Don’t rule Red Bull out of the F1 title fight just yet

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This weekend’s Spanish Grand Prix may not appear to be much more than being one of the 19 races on the 2014 calendar, but in truth, it is one of the most important races of the season.

After four flyaway rounds in Australia, Malaysia, Bahrain and China, the race at the Circuit de Barcelona-Catalunya provides the first opportunity for the teams to introduce upgrade packages for their cars. Of course, at the last couple of races, there were some minor upgrades to the cars (e.g. Mercedes’ new nose in China), but nothing quite on the level of what we are to see in Spain this weekend.

The development race in Formula 1 is – alongside what the drivers do on track – the most influential part of a season. Fail to upgrade, and you’ll be left way behind. That is all the more significant given that 2014 is the first year of a new regulation era – standing still is very costly.

This was clear in 2009, when we last had a great change in the regulations. Brawn GP arose from the embers of Honda with a quite remarkable car, and, with six wins in the first seven races, stormed into a championship lead. However, from then on, the team struggled. Honda pulled out of the sport at the end of 2008, but agreed to put some money into Ross Brawn’s efforts in 2009 on the condition that he bought the team. Once the money dried up, Jenson Button and Rubens Barrichello struggled. Just two more wins from Barrichello came after Turkey, and Red Bull – before it had won any titles – cut the gap.

It was the ‘Seb and Mark Show’ at the back-end of 2009, with the likes of Lewis Hamilton and Kimi Raikkonen enjoying brief cameos on the top step of the podium. However, Button just about did enough to hang on and win the championship for Brawn, but had there been another two races, Sebastian would most probably have caught him.

Embedded in this is why I am refusing to say that the 2014 championship is over yet. Red Bull’s rate of development has always been remarkable, even back in 2009. In 2010 and 2012, the team was by no means ‘dominant’ until around the middle of the season. After the end of European season in 2012, Vettel had won just once and Alonso enjoyed a handsome lead. However, Red Bull had the quickest car, and with four straight wins, Sebastian wore away the Spaniard’s advantage and eventually won the title by three points.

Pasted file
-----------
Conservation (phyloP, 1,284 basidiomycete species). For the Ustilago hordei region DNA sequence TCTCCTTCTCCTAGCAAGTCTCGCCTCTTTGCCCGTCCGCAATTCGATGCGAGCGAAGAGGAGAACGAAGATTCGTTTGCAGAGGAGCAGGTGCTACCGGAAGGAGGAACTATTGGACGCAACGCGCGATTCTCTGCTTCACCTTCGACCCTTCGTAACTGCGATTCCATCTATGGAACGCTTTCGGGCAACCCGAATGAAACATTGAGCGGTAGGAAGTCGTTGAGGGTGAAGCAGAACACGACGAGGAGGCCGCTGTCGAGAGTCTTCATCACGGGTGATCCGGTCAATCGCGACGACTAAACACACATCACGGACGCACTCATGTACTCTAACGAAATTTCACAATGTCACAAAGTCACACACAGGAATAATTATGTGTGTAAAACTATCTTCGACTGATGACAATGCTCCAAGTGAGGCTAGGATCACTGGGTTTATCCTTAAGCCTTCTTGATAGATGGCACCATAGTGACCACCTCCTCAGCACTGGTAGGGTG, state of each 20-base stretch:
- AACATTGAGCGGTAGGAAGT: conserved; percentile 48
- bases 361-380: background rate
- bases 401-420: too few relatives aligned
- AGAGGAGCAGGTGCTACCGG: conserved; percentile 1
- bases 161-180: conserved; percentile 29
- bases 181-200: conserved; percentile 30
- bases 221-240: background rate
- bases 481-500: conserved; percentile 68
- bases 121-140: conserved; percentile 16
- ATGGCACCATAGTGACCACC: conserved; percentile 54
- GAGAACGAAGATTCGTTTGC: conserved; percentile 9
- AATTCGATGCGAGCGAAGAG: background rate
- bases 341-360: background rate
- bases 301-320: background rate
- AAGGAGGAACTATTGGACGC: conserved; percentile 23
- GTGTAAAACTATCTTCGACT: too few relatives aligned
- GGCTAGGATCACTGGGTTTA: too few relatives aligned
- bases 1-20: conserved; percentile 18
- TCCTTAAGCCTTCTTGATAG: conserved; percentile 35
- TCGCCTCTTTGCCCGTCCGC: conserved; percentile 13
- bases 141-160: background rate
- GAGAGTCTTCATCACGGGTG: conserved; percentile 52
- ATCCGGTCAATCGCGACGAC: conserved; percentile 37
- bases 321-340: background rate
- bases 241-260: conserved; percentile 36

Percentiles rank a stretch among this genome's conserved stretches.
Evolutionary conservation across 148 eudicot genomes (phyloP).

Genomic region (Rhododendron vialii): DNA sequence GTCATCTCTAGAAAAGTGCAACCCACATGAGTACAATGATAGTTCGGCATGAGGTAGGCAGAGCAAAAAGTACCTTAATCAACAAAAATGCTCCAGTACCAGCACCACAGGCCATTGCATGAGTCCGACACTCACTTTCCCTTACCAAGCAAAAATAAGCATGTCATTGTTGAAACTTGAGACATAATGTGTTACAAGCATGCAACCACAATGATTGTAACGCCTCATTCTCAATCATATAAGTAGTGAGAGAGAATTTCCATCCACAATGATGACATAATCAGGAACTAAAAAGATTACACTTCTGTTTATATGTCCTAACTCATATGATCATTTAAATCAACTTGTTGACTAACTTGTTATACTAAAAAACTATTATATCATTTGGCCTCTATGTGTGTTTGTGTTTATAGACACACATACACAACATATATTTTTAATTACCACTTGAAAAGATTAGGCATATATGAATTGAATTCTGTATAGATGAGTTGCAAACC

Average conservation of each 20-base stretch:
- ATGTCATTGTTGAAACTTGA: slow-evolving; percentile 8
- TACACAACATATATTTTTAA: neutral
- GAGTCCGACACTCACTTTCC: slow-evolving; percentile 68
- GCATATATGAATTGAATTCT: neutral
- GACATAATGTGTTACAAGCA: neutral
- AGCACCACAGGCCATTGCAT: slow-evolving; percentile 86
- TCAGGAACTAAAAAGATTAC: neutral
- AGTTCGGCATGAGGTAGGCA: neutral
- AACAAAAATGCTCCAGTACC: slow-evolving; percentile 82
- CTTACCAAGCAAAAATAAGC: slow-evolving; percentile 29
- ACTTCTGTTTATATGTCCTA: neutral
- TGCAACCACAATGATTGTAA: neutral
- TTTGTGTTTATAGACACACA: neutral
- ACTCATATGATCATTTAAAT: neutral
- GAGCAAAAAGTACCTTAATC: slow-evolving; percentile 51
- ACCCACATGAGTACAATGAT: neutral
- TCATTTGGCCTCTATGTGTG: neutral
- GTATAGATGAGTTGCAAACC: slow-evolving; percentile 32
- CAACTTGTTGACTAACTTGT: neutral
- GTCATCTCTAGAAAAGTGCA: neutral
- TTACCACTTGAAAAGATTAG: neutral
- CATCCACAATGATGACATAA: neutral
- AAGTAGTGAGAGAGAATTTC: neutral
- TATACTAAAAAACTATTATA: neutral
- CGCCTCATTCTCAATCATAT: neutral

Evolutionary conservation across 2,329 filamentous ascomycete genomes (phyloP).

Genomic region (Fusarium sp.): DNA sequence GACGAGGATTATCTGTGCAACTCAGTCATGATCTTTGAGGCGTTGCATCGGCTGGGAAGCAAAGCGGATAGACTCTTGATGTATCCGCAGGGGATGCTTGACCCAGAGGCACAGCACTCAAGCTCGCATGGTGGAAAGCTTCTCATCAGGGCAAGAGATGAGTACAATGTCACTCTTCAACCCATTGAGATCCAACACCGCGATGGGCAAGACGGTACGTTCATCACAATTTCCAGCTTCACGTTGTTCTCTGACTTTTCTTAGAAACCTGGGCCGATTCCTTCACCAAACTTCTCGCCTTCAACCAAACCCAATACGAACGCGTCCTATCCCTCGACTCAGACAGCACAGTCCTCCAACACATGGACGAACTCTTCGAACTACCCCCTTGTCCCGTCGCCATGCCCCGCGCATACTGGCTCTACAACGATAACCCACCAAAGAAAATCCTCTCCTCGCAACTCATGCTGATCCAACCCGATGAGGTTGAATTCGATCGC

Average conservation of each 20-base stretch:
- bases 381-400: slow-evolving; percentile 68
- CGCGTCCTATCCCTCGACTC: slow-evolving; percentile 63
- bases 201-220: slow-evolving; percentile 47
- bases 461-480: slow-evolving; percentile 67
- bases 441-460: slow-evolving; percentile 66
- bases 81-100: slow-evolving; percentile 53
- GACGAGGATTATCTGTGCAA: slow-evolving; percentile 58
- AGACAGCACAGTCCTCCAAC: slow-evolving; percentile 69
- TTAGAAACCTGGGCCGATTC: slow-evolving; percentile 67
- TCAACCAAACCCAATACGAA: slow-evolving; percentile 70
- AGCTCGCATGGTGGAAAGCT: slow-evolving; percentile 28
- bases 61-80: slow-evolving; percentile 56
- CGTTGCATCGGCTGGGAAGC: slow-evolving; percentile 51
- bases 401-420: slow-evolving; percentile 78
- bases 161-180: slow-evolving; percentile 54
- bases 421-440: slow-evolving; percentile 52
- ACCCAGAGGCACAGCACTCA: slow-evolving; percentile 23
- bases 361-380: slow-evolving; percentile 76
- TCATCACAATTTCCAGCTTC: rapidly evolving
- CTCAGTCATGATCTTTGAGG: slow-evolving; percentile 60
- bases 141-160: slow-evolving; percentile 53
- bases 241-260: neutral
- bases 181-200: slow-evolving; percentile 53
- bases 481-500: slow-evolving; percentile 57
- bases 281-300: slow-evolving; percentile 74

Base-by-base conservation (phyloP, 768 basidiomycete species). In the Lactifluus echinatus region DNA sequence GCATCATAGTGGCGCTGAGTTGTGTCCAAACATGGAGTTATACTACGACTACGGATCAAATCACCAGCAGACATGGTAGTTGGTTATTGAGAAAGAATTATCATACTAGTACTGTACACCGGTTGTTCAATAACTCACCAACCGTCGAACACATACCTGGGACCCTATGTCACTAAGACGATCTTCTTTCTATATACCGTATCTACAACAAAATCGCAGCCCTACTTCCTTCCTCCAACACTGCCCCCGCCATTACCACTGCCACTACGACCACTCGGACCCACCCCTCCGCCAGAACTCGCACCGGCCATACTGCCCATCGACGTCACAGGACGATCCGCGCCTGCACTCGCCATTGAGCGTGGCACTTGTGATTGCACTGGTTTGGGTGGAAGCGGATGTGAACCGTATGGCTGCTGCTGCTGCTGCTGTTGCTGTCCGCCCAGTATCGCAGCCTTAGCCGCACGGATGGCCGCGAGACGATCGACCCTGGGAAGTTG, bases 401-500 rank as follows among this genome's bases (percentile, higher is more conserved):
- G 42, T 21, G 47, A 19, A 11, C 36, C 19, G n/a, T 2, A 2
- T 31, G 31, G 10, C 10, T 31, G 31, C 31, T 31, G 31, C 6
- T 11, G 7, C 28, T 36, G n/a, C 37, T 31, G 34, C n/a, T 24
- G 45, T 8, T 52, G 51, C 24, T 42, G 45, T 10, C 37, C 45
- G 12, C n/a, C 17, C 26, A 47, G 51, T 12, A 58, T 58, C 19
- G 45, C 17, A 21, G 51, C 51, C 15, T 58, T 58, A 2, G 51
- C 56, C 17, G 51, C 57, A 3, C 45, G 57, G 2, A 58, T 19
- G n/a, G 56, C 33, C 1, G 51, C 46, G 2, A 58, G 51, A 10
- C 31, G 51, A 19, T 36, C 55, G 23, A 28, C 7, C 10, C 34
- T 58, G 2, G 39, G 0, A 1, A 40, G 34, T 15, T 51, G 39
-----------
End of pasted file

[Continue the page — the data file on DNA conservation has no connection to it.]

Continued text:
So now we come to 2014. The gains and losses in the development race are accentuated this year, meaning that should Red Bull get it right, Seb could be capable of overcoming the Mercedes challenge. He does need a bit of time to get used to the new car and how it works, but once the stars align, he could yet be a contender for the championship.

The difference between now and 2009 is that Mercedes’ dominance is – in my mind – greater than that of Brawn. If Red Bull finally gets its act together by the British Grand Prix in July, that could still be too late. By then, Mercedes could have racked up seven wins and six one-twos. It would then take something remarkable to stop that, even if the development seizes up.

The money is there this time around, too. Ever since the German marque made its return as a works team in 2010, the goal always was 2014. In fact, when the team won three races last season, that was considered to be an overachievement.

This weekend’s race is so, so important because of this. The teams know that this is their big roll of the dice. Further upgrades and improvements will follow across the course of the season, but much of their foundations will be laid in the race this weekend.

Even if one of the Red Bulls can finish second on Sunday (without taking retirements into account), thus preventing a fourth straight Mercedes one-two, that would be enough for me to say “this championship is still alive.”